Drat! There's a car coming up behind me just as I hit the base of the bigger hill. The driver of that car is not going to like it, but I can't start burning up fuel like an SUV just to keep him or her happy. My speed drops as I struggle to keep the bar graph from dipping below 50 mpg. The car behind is clearly unhappy with my decreasing speed as it follows closer and closer in an effort to get that message across. More panic.

Soon the following car is so close that I'm certain its driver is reading the Gas/Electric Hybrid logo on the rear of my Insight and thinking, "why did this idiot buy a car that can't even get up this little hill?" My panic is now complicated by embarrassment and indecision. I want to prove this car is as fast as the one riding my tail, but I've got some big mpg numbers to preserve! What can I do?!?

At this point I experience a dilemma unique to the Insight. Would it be less fuel-inefficient to just punch the accelerator for a few seconds or to slowly roll on more power for a longer period? If I punch it, the Insight's Integrated Motor Assist (IMA) electric motor will kick in to provide some of the power I need to quickly get back up to the speed limit and I'll make the driver behind me happy right away (until the next hill, that is).

But there's no free lunch (although the fossil-fuel feedbag is a lot cheaper in the Insight); the charge used by the IMA motor will have to be replaced. If, through thoughtless driving,  I've allowed the charge in the IMA battery pack to dwindle, then the power I use to get back to the speed limit may cause the Insight's IMA system to begin siphoning off a little of my engine's power--and reducing my fuel mileage--to recharge the battery pack as I cruise down the road. Then I must chastise myself for not doing a better job of using the Insight's regenerative braking to recharge the battery pack before the charge was needed for a situation exactly like this.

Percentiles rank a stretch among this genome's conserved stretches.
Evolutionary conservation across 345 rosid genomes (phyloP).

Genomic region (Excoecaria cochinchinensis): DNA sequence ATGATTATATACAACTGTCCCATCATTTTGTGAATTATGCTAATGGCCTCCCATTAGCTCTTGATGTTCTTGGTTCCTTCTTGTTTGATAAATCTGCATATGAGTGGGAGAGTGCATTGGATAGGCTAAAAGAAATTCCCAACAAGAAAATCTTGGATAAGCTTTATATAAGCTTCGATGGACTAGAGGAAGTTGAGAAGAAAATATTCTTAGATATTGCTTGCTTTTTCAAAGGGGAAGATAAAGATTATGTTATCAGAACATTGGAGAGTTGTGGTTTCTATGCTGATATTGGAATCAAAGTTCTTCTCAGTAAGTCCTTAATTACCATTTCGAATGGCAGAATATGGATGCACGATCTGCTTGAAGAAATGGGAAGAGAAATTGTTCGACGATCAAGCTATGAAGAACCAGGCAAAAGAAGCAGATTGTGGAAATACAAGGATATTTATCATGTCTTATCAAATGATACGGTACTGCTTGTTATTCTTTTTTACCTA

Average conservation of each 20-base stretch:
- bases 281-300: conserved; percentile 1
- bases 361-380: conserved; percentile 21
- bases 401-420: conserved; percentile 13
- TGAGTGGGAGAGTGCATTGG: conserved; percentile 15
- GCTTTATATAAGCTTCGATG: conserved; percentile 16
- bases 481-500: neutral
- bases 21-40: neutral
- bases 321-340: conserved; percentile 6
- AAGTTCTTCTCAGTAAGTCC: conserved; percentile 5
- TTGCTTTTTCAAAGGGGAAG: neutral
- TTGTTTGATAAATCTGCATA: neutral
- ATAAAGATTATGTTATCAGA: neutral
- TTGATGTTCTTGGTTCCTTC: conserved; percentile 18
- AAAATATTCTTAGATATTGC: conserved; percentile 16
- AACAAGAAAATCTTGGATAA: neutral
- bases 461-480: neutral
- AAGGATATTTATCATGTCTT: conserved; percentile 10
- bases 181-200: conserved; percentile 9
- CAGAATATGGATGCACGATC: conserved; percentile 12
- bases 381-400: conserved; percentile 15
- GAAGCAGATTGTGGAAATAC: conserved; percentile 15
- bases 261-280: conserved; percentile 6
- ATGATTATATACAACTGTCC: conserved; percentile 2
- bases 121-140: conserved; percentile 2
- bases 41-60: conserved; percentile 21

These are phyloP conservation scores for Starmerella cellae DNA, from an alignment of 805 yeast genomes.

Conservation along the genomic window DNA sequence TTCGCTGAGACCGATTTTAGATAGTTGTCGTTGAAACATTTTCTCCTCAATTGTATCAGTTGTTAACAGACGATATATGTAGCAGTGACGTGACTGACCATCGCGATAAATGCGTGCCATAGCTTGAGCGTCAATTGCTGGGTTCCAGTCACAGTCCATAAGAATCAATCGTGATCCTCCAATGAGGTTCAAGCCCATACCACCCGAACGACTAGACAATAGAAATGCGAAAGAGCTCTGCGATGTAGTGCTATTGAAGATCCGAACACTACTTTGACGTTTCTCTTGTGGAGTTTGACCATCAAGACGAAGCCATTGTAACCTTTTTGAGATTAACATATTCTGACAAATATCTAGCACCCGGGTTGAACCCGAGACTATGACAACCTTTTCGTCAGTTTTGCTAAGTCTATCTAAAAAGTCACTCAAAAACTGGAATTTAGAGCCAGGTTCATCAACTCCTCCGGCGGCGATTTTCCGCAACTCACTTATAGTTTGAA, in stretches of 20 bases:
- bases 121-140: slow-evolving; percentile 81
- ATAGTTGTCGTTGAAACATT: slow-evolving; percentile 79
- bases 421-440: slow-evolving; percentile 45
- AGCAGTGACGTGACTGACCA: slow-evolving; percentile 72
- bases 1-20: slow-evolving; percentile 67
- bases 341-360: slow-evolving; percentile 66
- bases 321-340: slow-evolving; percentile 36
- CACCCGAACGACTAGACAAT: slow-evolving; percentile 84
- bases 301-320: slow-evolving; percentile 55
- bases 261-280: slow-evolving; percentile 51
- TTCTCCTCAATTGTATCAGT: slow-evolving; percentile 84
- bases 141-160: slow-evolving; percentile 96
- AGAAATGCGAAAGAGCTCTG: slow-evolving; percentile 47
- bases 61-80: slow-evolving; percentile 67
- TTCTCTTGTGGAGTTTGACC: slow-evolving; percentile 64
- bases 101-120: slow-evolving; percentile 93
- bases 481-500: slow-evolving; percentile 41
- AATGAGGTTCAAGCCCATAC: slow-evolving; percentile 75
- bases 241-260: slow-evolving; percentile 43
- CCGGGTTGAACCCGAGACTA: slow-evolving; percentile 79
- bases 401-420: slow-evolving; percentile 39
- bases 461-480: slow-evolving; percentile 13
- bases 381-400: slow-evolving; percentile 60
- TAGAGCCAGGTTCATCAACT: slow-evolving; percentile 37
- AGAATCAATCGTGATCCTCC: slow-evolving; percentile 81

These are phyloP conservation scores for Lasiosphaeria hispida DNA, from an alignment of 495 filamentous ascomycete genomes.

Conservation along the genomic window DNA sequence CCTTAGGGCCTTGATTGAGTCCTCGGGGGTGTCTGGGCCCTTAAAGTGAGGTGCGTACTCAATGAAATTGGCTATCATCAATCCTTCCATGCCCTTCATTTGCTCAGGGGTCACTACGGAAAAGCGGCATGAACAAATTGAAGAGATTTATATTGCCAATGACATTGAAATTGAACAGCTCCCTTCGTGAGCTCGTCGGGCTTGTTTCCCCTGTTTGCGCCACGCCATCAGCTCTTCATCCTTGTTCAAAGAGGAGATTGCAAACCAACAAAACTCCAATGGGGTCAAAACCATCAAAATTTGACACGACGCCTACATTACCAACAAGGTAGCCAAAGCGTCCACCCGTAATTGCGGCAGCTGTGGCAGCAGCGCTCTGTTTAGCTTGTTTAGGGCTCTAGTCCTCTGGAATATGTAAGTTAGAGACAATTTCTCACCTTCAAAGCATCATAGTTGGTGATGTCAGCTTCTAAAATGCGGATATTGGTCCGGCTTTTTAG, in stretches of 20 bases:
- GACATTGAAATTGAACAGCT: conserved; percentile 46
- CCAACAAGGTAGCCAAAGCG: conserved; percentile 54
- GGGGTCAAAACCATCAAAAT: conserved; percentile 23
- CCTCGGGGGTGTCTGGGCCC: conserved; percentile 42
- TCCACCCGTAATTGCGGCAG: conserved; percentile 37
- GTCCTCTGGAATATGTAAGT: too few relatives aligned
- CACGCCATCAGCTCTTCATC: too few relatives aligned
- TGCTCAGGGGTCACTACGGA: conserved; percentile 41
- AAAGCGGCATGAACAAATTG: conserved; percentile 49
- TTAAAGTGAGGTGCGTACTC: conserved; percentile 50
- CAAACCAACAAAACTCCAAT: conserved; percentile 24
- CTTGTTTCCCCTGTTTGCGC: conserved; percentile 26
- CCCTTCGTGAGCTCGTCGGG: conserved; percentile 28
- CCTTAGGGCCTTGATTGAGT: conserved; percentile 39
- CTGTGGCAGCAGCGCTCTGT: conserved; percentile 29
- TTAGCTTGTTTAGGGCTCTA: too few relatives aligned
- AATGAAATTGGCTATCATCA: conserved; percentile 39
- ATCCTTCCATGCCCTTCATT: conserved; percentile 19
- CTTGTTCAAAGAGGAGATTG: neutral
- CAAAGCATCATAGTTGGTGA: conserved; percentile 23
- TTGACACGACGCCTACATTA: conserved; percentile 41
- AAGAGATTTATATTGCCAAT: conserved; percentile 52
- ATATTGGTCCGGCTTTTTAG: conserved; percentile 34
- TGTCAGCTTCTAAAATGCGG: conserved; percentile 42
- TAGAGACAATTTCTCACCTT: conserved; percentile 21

I choose a third alternative: to maintain my current gas mileage by continuing to creep up the hill at 30 mph in a 50 mph zone, justifying my obstructionism with the thought that I'm helping the following driver's car conserve gas, too. However, after performing a dangerous passing maneuver to get around me before reaching the top of the hill, it's clear that conserving gas was not foremost on that driver's mind. I avert my eyes in case there's a rude gesture being directed at me from the passing car.

Is this anti-social behavior or environmentally-conscious behavior? It may just be obsessive-compulsive behavior cloaked in a suit of environmental justification. Did Honda's engineers ever think about what extreme practices could result from producing a fuel-efficient car with a gauge that provides reinforcement for fuel-efficient driving? In my case it was like a beautiful 90-pound girl visiting a modeling agency and being told that she'd be really beautiful if she just lost another 20  pounds. "I'm saving the planet!" I repeat over and over to myself.

Hmmm, now that I think about it, if I could lose just a few pounds, it would reduce the weight my Insight has to carry over those mountainous barriers. Maybe I could wring another 2  or 3 mpg out of my FCD average.

"No dinner for me tonight, honey, I'm not very hungry."